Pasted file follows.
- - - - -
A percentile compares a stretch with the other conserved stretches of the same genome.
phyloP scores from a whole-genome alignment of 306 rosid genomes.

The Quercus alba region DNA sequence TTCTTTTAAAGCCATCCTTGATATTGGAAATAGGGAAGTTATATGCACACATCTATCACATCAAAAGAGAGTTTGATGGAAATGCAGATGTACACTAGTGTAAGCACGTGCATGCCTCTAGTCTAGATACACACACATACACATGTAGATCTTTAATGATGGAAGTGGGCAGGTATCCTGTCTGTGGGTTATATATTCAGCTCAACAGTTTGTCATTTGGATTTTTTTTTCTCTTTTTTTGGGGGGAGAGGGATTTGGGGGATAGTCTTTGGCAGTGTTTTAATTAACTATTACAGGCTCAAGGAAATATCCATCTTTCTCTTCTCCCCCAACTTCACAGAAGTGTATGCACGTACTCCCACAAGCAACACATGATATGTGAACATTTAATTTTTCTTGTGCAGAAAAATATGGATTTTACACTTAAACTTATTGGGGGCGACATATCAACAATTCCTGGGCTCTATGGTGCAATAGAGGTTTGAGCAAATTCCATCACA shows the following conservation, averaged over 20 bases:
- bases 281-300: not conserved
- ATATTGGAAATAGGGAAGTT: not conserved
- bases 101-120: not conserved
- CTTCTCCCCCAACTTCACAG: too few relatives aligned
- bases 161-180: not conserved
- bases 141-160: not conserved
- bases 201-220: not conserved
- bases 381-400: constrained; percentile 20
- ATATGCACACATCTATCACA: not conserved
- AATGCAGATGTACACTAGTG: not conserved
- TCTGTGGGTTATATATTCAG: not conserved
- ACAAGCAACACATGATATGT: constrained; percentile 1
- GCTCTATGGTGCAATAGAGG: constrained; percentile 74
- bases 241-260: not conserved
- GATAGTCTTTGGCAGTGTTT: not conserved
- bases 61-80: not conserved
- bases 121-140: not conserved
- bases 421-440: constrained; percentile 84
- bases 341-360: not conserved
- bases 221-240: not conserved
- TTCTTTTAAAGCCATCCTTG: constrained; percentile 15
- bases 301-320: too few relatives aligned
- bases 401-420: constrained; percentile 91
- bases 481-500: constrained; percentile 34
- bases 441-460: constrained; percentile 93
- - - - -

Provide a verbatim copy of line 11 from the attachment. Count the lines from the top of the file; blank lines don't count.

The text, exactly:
- bases 381-400: constrained; percentile 20